everything out. Her schoolbooks, notebooks, and the books she
had bought for her father, still wrapped in newspaper, fell on the
seat and floor. ‘Oops. So sorry about that. Now you can unwrap
those packages.’ He tapped her father’s books.
Tonia rolled her eyes, did as she was told, and then gathered
up her things while he searched the other passengers.
‘Get those wooden panels off the windows,’ the policeman
barked at the driver. ‘Against traffic regulations.’
‘I didn’t put them on, and I can’t take them off,’ the driver
said. ‘You’ll have to lodge a complaint with the bus company.’
The policeman wrote a citation, muttering about bloody
hooligans and terrorist thugs. He handed it to the driver and
gave Tonia a nasty look before getting off the bus. Then they
pulled away, going south toward Hebron.
‘Tonia, get away from that open window now,’ the driver
said, eyes flitting between the road in front of him and the rearview
mirror. ‘Be a good girl and don’t make me have to explain
to your mother that I let you sit there.’
‘I’ll tell her it wasn’t your fault.’ She picked up Anna
Karenina. At least the time she spent riding the bus should be
hers, to do as she pleased.
The road ran over the crest of a range of hills that formed
a watershed. To the east lay the Judean Desert – naked peaks of
earth and rock, glorious in their desolation. On Tonia’s right, the
rocky hillsides glistened green, and tangles of yellow wildflowers
clung to them. These straggly flowers could not rival the
brilliant patches of pink and white cyclamen and red, white, and
purple anemones that had sprung up after the first winter rains
and just as quickly disappeared again, but they still afforded
a better view than plywood.
They were approaching Solomon’s Pools, a water reservoir
two miles south of Bethlehem, believed to have been dug
during King Solomon’s reign. The area looked like a picture
book. Cultivated plots near the pools surrounded small homes.
Vineyards spilled down the hillside.
They had just passed the large rectangular stone building
called Nebi Daniel and the driver had to slow for a curve. Tonia
glanced up and saw three figures – three young men with kaffiyahs
wrapped around their faces – rise from behind the acacias
that hugged the roadside. She watched in paralyzed fascination
as they raised their arms and threw the rocks they gripped at the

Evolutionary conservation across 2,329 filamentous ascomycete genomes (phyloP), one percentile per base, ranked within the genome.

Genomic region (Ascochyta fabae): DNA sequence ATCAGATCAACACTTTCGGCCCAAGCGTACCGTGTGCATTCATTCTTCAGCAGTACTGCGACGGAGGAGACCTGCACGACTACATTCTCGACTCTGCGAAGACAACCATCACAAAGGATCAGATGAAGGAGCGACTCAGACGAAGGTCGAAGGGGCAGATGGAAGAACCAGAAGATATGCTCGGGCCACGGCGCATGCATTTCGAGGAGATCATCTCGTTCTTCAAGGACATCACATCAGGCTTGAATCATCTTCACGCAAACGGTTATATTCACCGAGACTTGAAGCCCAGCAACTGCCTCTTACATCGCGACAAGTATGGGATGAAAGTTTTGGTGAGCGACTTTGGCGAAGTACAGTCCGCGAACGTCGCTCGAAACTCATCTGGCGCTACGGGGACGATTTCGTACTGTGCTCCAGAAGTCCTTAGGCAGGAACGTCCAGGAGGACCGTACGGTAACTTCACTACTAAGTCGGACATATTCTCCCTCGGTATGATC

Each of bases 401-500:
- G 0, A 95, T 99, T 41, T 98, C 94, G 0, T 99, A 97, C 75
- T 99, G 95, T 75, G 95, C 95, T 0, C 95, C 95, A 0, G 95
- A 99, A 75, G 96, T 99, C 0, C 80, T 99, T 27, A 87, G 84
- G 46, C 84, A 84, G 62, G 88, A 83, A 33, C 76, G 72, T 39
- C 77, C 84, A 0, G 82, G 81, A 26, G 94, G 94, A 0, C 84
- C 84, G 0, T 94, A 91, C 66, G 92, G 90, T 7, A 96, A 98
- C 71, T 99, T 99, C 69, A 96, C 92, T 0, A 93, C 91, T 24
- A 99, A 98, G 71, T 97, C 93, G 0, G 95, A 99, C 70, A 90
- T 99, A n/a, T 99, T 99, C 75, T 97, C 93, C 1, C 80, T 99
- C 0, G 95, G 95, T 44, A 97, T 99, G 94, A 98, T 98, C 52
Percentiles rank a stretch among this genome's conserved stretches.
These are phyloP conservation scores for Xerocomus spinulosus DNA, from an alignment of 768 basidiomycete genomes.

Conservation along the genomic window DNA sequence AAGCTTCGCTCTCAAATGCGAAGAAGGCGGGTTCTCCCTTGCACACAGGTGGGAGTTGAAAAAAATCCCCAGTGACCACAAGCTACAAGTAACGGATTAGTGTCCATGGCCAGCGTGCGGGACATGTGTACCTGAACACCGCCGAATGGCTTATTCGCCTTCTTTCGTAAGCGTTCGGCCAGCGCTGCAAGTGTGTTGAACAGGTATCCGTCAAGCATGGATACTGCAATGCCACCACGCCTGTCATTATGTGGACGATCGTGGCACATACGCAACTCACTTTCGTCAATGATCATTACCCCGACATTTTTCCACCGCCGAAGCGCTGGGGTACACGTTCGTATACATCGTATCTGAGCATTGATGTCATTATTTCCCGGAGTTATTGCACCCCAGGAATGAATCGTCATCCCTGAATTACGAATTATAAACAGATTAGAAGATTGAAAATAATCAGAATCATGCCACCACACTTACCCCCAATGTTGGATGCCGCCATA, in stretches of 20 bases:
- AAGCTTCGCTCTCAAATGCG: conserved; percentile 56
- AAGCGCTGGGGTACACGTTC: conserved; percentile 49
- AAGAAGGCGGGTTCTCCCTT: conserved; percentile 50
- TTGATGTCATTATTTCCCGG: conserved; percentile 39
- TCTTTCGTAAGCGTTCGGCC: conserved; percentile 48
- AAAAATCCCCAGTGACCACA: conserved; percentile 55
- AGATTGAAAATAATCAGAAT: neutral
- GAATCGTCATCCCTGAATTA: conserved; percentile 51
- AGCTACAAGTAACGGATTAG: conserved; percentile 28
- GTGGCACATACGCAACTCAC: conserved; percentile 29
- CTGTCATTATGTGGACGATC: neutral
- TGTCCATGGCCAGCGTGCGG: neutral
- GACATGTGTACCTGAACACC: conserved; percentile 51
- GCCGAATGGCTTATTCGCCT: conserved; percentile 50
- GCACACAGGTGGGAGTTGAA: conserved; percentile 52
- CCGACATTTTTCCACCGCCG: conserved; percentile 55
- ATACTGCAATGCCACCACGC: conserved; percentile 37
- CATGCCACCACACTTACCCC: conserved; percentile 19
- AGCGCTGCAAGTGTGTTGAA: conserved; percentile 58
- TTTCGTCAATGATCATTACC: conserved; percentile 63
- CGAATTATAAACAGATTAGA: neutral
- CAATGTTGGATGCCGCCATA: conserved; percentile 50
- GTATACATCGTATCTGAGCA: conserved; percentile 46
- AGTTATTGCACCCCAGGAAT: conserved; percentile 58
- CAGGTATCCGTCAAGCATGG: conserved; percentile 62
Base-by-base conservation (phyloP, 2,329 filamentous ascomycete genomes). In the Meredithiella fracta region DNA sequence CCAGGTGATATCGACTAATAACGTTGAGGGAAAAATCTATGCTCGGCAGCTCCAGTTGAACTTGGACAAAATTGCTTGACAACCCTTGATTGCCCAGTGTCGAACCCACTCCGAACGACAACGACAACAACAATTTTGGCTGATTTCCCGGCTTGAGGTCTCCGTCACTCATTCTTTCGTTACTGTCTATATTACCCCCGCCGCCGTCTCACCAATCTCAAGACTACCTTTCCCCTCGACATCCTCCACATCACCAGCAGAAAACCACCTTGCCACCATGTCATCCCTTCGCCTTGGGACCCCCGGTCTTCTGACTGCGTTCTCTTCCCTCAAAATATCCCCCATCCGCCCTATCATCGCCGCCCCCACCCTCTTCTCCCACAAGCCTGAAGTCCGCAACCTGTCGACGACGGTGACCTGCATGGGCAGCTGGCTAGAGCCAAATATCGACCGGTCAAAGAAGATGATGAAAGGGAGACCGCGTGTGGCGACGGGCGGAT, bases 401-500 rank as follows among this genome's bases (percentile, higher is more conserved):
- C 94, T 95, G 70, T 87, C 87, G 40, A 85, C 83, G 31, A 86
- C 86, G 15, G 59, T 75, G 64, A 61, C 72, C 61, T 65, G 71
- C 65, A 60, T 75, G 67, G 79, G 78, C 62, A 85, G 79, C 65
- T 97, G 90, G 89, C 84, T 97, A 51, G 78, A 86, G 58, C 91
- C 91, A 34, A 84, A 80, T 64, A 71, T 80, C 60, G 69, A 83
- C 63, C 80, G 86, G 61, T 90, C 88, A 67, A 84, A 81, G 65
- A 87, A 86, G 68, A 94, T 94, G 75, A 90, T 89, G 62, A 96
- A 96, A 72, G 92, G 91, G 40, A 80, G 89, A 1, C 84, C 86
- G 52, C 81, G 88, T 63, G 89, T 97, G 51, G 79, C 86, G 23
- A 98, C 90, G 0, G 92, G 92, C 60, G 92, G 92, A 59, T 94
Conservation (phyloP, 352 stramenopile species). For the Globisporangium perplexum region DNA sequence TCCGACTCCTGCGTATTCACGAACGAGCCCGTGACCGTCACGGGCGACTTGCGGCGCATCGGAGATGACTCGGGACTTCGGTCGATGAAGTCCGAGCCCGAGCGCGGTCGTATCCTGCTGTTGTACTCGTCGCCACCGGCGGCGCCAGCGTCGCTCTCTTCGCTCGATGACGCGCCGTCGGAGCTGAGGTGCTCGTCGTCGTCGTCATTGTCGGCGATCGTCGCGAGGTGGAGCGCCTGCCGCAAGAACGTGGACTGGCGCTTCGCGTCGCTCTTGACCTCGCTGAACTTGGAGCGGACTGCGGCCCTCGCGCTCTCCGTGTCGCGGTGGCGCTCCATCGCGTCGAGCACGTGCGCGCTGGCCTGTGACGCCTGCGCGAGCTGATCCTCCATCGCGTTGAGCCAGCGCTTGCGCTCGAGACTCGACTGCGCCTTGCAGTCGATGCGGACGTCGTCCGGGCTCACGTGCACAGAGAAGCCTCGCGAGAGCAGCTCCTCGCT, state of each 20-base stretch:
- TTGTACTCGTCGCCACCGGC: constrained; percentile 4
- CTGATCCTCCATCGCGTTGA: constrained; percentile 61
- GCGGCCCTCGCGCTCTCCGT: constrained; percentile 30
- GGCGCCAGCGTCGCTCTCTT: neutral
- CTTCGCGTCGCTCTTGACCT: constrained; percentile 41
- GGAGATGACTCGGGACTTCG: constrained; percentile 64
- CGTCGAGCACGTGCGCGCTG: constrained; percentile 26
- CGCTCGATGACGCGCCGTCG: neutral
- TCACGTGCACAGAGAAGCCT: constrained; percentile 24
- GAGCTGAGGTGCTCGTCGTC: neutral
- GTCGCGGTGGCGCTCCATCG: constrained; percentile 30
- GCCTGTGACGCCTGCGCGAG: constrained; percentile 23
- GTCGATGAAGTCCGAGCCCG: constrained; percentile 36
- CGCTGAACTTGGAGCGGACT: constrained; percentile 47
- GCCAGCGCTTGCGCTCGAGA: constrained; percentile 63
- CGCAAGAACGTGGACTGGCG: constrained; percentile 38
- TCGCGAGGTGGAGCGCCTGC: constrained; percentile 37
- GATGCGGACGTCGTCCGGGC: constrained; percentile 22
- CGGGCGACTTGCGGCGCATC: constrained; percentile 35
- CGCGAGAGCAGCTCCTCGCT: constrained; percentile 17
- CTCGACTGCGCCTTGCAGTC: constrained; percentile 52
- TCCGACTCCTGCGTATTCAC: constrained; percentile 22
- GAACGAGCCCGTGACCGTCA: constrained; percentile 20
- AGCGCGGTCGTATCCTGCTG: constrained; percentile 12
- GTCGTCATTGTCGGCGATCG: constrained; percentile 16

bus. In the same motion they bent to scoop up a second round.
The first barrage crashed into the bus with frightening force,
making the vehicle seem to shake. One of the women in the
back screamed, and the engine roared as the driver tried to accelerate,
but then hit the brake. Tonia could not take her eyes off
one of the Arabs. He seemed to be staring right at her as he let
loose the large jagged rock that came flying through the unprotected
window.
It missed her head but grazed the end of her nose, and she
felt blinding pain. The rock smashed into the opposite side of
the bus and fell to the floor. Tonia instinctively moved her hands
toward her nose, but was afraid to touch it. It felt as if the rock
had torn it from her face, but she looked down and saw only
a small trickle of blood dripping onto her lap. It couldn’t be that
bad. She placed a finger on each side and, reassured that she still
had both nostrils, let out a deep breath. The tip of her nose was
bleeding, but she did not seem to be badly hurt.
The driver kept glancing at her in the mirror as he maneuvered
on the tortuous road. ‘Are you all right? Can you talk?’
‘Yes. I’m okay. It’s not so bad,’ she said, resolved not to reveal
how shaken she was. She wiped the blood on her sleeve.
He did not slow down until they had gone a few more miles,
past the dilapidated village that stood high on a hill overlooking
the highway and past the summer residence of the Mukhtar
of Bethlehem. Meanwhile, the other passengers huddled around
her and subjected her to a thorough inspection, clutching the
overhead rack, as they were tossed from side to side by the motion
of the bus.
‘God in heaven, look how you’re bleeding,’ one of the women
said.
‘It’s not so bad, I don’t think, really,’ Tonia said. Her body
had begun to relax, fear replaced by exhaustion. She wished they
would leave her alone. She would be home soon, and her mother
would take care of her. ‘Just tell me – what does it look like?’